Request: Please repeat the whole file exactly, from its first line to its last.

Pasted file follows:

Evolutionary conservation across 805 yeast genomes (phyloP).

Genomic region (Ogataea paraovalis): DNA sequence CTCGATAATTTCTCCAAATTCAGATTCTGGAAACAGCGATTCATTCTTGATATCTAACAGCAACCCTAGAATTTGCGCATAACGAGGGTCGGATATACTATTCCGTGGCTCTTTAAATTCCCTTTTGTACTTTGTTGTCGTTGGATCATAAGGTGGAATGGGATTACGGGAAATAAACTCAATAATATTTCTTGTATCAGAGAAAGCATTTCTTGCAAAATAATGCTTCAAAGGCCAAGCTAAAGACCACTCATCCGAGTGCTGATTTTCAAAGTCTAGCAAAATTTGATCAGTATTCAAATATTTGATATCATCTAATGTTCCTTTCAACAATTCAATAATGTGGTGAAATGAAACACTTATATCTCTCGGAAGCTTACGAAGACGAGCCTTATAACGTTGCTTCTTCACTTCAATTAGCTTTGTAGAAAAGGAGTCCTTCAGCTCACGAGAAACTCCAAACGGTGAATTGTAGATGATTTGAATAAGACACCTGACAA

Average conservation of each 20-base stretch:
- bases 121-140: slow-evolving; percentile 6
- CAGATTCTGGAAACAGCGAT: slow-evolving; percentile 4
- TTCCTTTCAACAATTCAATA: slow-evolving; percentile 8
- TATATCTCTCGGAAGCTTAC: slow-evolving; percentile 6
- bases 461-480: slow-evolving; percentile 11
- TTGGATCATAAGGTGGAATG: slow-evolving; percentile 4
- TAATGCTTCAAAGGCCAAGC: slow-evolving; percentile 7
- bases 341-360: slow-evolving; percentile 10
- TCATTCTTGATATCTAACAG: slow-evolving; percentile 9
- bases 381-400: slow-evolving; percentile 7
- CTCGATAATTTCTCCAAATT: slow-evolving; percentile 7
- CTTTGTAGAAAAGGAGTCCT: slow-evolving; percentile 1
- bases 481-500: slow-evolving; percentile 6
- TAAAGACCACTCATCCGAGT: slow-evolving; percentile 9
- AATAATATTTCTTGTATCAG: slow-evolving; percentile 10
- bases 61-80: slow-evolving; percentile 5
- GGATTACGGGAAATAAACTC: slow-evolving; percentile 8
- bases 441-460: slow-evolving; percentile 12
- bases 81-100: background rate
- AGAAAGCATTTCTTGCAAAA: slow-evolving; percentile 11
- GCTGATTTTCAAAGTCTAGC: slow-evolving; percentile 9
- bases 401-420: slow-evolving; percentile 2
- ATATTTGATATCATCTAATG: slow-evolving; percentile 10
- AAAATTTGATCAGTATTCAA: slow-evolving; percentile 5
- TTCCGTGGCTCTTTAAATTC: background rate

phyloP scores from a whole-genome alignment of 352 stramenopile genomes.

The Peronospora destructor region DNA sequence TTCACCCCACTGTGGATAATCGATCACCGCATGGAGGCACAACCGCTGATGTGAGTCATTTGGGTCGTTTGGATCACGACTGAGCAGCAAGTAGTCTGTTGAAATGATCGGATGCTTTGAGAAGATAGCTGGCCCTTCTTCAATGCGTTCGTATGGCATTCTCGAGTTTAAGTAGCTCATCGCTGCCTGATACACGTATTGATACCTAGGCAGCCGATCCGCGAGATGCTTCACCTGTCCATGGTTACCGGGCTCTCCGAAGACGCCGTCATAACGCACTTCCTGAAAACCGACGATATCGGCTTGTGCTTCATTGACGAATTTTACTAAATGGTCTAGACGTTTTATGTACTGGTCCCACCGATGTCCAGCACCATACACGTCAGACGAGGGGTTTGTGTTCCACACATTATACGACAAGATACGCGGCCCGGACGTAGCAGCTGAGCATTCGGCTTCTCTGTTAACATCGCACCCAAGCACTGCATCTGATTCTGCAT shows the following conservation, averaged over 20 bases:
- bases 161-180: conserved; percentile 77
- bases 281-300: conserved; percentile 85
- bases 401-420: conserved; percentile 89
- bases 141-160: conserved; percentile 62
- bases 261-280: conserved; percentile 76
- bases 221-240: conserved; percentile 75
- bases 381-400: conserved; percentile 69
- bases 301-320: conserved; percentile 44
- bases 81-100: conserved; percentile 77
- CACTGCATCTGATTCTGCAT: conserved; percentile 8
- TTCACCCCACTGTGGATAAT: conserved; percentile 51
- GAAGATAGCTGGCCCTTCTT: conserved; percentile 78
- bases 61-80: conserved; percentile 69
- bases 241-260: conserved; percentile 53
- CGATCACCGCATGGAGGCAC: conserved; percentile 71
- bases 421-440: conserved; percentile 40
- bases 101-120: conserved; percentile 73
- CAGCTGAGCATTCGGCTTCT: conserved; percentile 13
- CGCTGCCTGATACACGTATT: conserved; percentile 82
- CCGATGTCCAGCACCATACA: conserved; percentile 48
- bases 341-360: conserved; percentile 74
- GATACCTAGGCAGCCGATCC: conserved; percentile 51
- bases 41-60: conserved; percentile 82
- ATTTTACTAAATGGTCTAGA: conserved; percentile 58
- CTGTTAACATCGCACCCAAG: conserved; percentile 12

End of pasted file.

Evolutionary conservation across 805 yeast genomes (phyloP).

Genomic region (Ogataea paraovalis): DNA sequence CTCGATAATTTCTCCAAATTCAGATTCTGGAAACAGCGATTCATTCTTGATATCTAACAGCAACCCTAGAATTTGCGCATAACGAGGGTCGGATATACTATTCCGTGGCTCTTTAAATTCCCTTTTGTACTTTGTTGTCGTTGGATCATAAGGTGGAATGGGATTACGGGAAATAAACTCAATAATATTTCTTGTATCAGAGAAAGCATTTCTTGCAAAATAATGCTTCAAAGGCCAAGCTAAAGACCACTCATCCGAGTGCTGATTTTCAAAGTCTAGCAAAATTTGATCAGTATTCAAATATTTGATATCATCTAATGTTCCTTTCAACAATTCAATAATGTGGTGAAATGAAACACTTATATCTCTCGGAAGCTTACGAAGACGAGCCTTATAACGTTGCTTCTTCACTTCAATTAGCTTTGTAGAAAAGGAGTCCTTCAGCTCACGAGAAACTCCAAACGGTGAATTGTAGATGATTTGAATAAGACACCTGACAA

Average conservation of each 20-base stretch:
- bases 121-140: slow-evolving; percentile 6
- CAGATTCTGGAAACAGCGAT: slow-evolving; percentile 4
- TTCCTTTCAACAATTCAATA: slow-evolving; percentile 8
- TATATCTCTCGGAAGCTTAC: slow-evolving; percentile 6
- bases 461-480: slow-evolving; percentile 11
- TTGGATCATAAGGTGGAATG: slow-evolving; percentile 4
- TAATGCTTCAAAGGCCAAGC: slow-evolving; percentile 7
- bases 341-360: slow-evolving; percentile 10
- TCATTCTTGATATCTAACAG: slow-evolving; percentile 9
- bases 381-400: slow-evolving; percentile 7
- CTCGATAATTTCTCCAAATT: slow-evolving; percentile 7
- CTTTGTAGAAAAGGAGTCCT: slow-evolving; percentile 1
- bases 481-500: slow-evolving; percentile 6
- TAAAGACCACTCATCCGAGT: slow-evolving; percentile 9
- AATAATATTTCTTGTATCAG: slow-evolving; percentile 10
- bases 61-80: slow-evolving; percentile 5
- GGATTACGGGAAATAAACTC: slow-evolving; percentile 8
- bases 441-460: slow-evolving; percentile 12
- bases 81-100: background rate
- AGAAAGCATTTCTTGCAAAA: slow-evolving; percentile 11
- GCTGATTTTCAAAGTCTAGC: slow-evolving; percentile 9
- bases 401-420: slow-evolving; percentile 2
- ATATTTGATATCATCTAATG: slow-evolving; percentile 10
- AAAATTTGATCAGTATTCAA: slow-evolving; percentile 5
- TTCCGTGGCTCTTTAAATTC: background rate

phyloP scores from a whole-genome alignment of 352 stramenopile genomes.

The Peronospora destructor region DNA sequence TTCACCCCACTGTGGATAATCGATCACCGCATGGAGGCACAACCGCTGATGTGAGTCATTTGGGTCGTTTGGATCACGACTGAGCAGCAAGTAGTCTGTTGAAATGATCGGATGCTTTGAGAAGATAGCTGGCCCTTCTTCAATGCGTTCGTATGGCATTCTCGAGTTTAAGTAGCTCATCGCTGCCTGATACACGTATTGATACCTAGGCAGCCGATCCGCGAGATGCTTCACCTGTCCATGGTTACCGGGCTCTCCGAAGACGCCGTCATAACGCACTTCCTGAAAACCGACGATATCGGCTTGTGCTTCATTGACGAATTTTACTAAATGGTCTAGACGTTTTATGTACTGGTCCCACCGATGTCCAGCACCATACACGTCAGACGAGGGGTTTGTGTTCCACACATTATACGACAAGATACGCGGCCCGGACGTAGCAGCTGAGCATTCGGCTTCTCTGTTAACATCGCACCCAAGCACTGCATCTGATTCTGCAT shows the following conservation, averaged over 20 bases:
- bases 161-180: conserved; percentile 77
- bases 281-300: conserved; percentile 85
- bases 401-420: conserved; percentile 89
- bases 141-160: conserved; percentile 62
- bases 261-280: conserved; percentile 76
- bases 221-240: conserved; percentile 75
- bases 381-400: conserved; percentile 69
- bases 301-320: conserved; percentile 44
- bases 81-100: conserved; percentile 77
- CACTGCATCTGATTCTGCAT: conserved; percentile 8
- TTCACCCCACTGTGGATAAT: conserved; percentile 51
- GAAGATAGCTGGCCCTTCTT: conserved; percentile 78
- bases 61-80: conserved; percentile 69
- bases 241-260: conserved; percentile 53
- CGATCACCGCATGGAGGCAC: conserved; percentile 71
- bases 421-440: conserved; percentile 40
- bases 101-120: conserved; percentile 73
- CAGCTGAGCATTCGGCTTCT: conserved; percentile 13
- CGCTGCCTGATACACGTATT: conserved; percentile 82
- CCGATGTCCAGCACCATACA: conserved; percentile 48
- bases 341-360: conserved; percentile 74
- GATACCTAGGCAGCCGATCC: conserved; percentile 51
- bases 41-60: conserved; percentile 82
- ATTTTACTAAATGGTCTAGA: conserved; percentile 58
- CTGTTAACATCGCACCCAAG: conserved; percentile 12